Premise Makes Menu More Accessible. Should It?

Time Out Chicago set out the case against: nothing they had at Premise seemed as good as what they had lost when comfy, Italianish In Fine Spirits went away and reconcepted into a chicer, loungier upscale restaurant under Graham Elliot vet Brian Runge. It seems other people may agree: Premise just announced that it was introducing a new “neighborhood menu” (served only in the second-floor salon and outdoor patio) of somewhat more accessible items. Which, since it was announced in Time Out Chicago, seems to be a tacit admission that locals just wandering in for a drink, at least, weren’t buying the much more modernist or conceptual Graham Elliot-style menu that Runge started off with. Which in turn led to Time Out’s second, much more arguable point— that this sort of thing doesn’t belong in Andersonville at all.

Having tried a little of the menu at a preview, we can see that why it might baffle the neighborhood at first— we thought most of what we had was interesting and impressively crafted, but it was the kind of stuff that isn’t quite food, in the have-a-drink-at-a-bar sense. It was ingenious, sometimes downright beautiful tastes of delicate things like fluke tartare with seabeans or compressed melon with buttermilk; the kinds of things that work well on a tasting menu precisely because they won’t fill you up too early (or ever). But does that really mean they shouldn’t exist in Andersonville at all?

David Tamarkin at TOC:

I won’t pretend to know anything about IFS’s finances. It always seemed busy to me, but who knows what money pits hid under the surface? What I will speak to is IFS’s charm… The wine list was always interesting. The food, by Marianne Sundquist, was rustic and seasonal and craveable… So why the owners would reconcept to try fine dining in a neighborhood that time and time again rejects it (please see Acre) is a question not just for food writers but for everybody in the neighborhood.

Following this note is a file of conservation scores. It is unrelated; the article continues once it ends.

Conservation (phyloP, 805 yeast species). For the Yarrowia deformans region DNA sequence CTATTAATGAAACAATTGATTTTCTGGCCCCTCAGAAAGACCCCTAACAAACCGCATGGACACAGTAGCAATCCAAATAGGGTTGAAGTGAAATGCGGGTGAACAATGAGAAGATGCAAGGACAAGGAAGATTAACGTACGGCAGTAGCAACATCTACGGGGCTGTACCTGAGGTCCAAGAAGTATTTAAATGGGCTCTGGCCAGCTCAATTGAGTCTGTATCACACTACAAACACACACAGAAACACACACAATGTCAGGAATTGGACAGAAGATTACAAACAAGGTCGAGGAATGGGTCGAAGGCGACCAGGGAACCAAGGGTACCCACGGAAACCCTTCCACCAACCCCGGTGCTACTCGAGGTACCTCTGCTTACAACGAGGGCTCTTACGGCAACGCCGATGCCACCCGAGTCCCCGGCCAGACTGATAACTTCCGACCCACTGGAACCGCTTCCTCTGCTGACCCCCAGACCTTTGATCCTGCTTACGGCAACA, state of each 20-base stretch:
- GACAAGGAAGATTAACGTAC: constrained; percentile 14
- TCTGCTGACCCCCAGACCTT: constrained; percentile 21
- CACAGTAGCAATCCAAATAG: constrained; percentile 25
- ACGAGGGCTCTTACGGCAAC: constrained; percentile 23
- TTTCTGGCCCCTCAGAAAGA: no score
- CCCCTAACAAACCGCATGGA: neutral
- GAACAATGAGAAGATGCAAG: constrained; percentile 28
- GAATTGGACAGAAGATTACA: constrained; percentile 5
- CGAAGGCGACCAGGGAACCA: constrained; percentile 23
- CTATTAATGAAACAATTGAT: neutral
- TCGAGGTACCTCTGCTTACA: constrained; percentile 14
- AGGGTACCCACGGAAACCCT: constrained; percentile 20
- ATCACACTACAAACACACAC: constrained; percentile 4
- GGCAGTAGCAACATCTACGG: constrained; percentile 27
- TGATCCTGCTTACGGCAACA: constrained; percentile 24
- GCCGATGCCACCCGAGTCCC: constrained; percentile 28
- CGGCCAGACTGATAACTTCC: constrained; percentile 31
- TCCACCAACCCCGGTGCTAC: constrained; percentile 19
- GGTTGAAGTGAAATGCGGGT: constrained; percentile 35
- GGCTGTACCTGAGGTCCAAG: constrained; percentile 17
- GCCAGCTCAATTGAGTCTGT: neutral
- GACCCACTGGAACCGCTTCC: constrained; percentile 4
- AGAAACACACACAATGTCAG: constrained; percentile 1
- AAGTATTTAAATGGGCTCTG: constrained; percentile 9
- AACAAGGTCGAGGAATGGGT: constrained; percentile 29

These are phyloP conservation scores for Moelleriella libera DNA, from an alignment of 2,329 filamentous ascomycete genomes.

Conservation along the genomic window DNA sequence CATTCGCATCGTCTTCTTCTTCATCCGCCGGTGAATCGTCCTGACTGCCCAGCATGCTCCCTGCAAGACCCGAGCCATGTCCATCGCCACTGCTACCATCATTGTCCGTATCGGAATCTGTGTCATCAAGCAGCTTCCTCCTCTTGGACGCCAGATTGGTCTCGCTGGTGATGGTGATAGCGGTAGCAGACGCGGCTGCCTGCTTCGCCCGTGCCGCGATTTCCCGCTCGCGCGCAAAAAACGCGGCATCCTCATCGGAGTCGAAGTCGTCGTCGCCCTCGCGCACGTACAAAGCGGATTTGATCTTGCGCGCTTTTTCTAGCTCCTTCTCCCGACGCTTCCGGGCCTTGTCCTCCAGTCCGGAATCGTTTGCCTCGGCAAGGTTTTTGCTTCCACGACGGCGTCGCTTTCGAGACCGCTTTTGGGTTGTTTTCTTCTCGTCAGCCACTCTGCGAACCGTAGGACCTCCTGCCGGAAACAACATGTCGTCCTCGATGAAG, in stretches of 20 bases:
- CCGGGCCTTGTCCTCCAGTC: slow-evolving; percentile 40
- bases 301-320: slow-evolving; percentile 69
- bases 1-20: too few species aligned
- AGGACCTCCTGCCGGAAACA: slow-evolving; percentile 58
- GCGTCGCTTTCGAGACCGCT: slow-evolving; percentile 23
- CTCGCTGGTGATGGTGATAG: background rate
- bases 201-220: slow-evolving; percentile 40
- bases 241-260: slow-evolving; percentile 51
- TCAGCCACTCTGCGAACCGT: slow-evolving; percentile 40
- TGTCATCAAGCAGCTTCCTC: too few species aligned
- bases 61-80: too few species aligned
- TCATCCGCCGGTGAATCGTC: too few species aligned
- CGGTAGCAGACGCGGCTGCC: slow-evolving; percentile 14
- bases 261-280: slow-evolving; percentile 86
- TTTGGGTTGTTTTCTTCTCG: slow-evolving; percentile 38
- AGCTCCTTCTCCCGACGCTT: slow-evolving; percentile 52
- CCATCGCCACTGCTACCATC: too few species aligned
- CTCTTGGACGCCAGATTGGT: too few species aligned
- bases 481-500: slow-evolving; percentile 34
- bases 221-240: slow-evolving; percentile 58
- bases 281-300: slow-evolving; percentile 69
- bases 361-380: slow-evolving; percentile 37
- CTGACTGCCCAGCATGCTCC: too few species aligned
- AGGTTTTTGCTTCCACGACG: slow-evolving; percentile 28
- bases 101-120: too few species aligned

First off, we’re not sure Acre was ever anything near a fine dining restaurant (comfort food of some artistic pretension, maybe) but more importantly, what is a fine dining neighborhood? The South Loop (Acadia)? Lawrence Avenue (Goosefoot?) It just takes one sometimes and you suddenly have a Randolph Street, or at least a plausible destination for foodies.

The bigger problem, it seems to us, is that Premise stepped right into a popular place’s shoes, making it all too easy to look at the new and miss the old. If In Fine Spirits had died a slow death and Premise had taken a few months to open, people would be less inclined to walk in with expectations shaped by In Fine Spirits’ rustic wine-friendly food that Premise’s arty food isn’t built to satisfy. They walk in what looks like a neighborhood bar and find something more like Alinea, or at least Arami.

For our part, we found what Runge is doing at Premise interesting enough at the preview (with all due caveats that a preview is not the real restaurant) that we hope he gets the time to find a happy medium with his audience. But we also have to admit that after trying it all, we went a few doors down and found a bar serving highly imaginative bar food and filled up on it happily. It’s called Bar Ombra, and it’s what they did with half of Acre when it failed to find the audience they’d quite hoped for… in Andersonville.

Premise Makes Menu More Accessible. Should It?